And so, if there’s anything to take away from all of this as an author (other than don’t post inflammatory things on the internet without purposefully hoping to get a stir) it is to be thorough when planning to self-publish. As your own publisher, it’s up to you to make sure that your work is the best it can be before being sent off into the world. Nobody else is going to. Hire an editor (hopefully a good one) if you can. Get tons and tons of beta readers and an English teacher to copy-edit (at the least) if you can’t. You are taking a road to publishing that has its benefits, but also many, many pitfalls to watch for. Don’t make it easy for people to dismiss you with a pat on the head.

As to people attacking you as a person, not your book, in a review? Ignore them. Seriously. They’re jerks.

(For those who wish to see the blog post that sparked the hate storm, you can find it here [assuming Pu doesn’t feel the need to remove it at some point]. Fair warning though, of all the comments I’ve found around the internet about this story, the ones on her blog are by far the worst,  devolving to mean comments about her race, appearance, and weight rather than any comments about the post/her actions).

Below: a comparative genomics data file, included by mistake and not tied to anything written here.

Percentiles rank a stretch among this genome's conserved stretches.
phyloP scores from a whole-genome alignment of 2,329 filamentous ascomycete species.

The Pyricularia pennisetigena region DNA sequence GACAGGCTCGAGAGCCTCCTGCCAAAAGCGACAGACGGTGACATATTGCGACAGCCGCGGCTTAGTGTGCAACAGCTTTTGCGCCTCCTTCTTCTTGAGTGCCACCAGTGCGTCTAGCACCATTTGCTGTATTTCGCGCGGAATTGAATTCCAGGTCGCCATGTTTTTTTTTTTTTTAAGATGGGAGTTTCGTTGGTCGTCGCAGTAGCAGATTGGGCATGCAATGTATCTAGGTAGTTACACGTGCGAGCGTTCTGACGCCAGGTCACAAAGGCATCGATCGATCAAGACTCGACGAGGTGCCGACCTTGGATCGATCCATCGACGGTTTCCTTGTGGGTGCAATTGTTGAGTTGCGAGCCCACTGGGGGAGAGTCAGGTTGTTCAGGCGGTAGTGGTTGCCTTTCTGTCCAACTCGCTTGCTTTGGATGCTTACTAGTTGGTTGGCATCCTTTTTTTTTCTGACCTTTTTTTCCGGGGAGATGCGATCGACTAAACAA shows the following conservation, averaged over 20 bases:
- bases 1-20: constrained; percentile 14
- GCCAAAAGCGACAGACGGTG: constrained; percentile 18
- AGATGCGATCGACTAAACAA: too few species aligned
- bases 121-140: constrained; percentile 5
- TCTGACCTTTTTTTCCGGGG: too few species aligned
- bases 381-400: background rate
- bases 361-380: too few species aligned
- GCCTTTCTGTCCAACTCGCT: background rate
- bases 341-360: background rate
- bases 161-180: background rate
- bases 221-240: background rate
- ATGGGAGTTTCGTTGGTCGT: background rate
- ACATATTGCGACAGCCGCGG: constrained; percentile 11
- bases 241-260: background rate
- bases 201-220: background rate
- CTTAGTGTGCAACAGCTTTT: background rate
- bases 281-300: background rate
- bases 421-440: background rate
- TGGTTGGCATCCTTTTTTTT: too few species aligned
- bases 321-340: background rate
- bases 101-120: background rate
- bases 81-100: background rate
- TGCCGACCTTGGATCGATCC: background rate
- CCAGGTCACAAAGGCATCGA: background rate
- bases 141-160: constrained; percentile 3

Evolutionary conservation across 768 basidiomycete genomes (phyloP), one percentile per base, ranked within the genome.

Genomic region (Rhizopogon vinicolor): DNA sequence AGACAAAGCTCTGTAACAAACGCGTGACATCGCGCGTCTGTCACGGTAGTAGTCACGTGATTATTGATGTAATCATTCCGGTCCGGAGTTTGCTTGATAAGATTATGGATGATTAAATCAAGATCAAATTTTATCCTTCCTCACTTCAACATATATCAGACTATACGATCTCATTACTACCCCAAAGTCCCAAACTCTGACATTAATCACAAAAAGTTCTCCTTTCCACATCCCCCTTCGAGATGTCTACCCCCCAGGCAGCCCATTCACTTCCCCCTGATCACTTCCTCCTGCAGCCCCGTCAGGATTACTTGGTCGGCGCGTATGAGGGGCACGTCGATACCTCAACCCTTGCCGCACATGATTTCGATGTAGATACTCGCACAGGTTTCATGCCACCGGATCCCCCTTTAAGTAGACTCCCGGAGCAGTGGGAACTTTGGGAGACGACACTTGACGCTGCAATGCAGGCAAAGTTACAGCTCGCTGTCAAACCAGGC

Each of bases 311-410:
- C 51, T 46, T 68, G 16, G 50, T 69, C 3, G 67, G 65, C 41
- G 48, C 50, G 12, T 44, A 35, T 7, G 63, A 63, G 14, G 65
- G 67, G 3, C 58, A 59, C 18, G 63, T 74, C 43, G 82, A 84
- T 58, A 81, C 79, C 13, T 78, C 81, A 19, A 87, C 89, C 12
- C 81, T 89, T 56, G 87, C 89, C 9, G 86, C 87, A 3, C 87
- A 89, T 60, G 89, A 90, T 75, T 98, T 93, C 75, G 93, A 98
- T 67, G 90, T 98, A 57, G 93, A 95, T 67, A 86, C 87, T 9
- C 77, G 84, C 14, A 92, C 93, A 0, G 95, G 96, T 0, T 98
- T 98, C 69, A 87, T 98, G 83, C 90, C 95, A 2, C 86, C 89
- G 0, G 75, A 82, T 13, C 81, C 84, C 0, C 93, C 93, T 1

I. Us. Them.

Recently I started contract work with a small press taking on any extra editing work with which they found themselves (don’t worry, people who have contacted me previously about editing work, I am still taking private projects as well with the same rates as always). What once again working with a press has made me think about, however, is the difference between working with a private editor (whether you intend to self-publish or then move on to submissions) and working with an editor your publisher assigns.

After introducing myself to one of the authors I’m working with for the press, I found myself a little taken aback by the email I received back. Now, nothing about it was rude or combative (I haven’t even started on the manuscript, so I wouldn’t imagine there’s much to argue about at this point–and for the most part authors I know are pretty congenial with their editors) but I didn’t contain a lot of “I” language (“I’d like you to…” “I want help on…” “I think you should…”) which was a little jarring.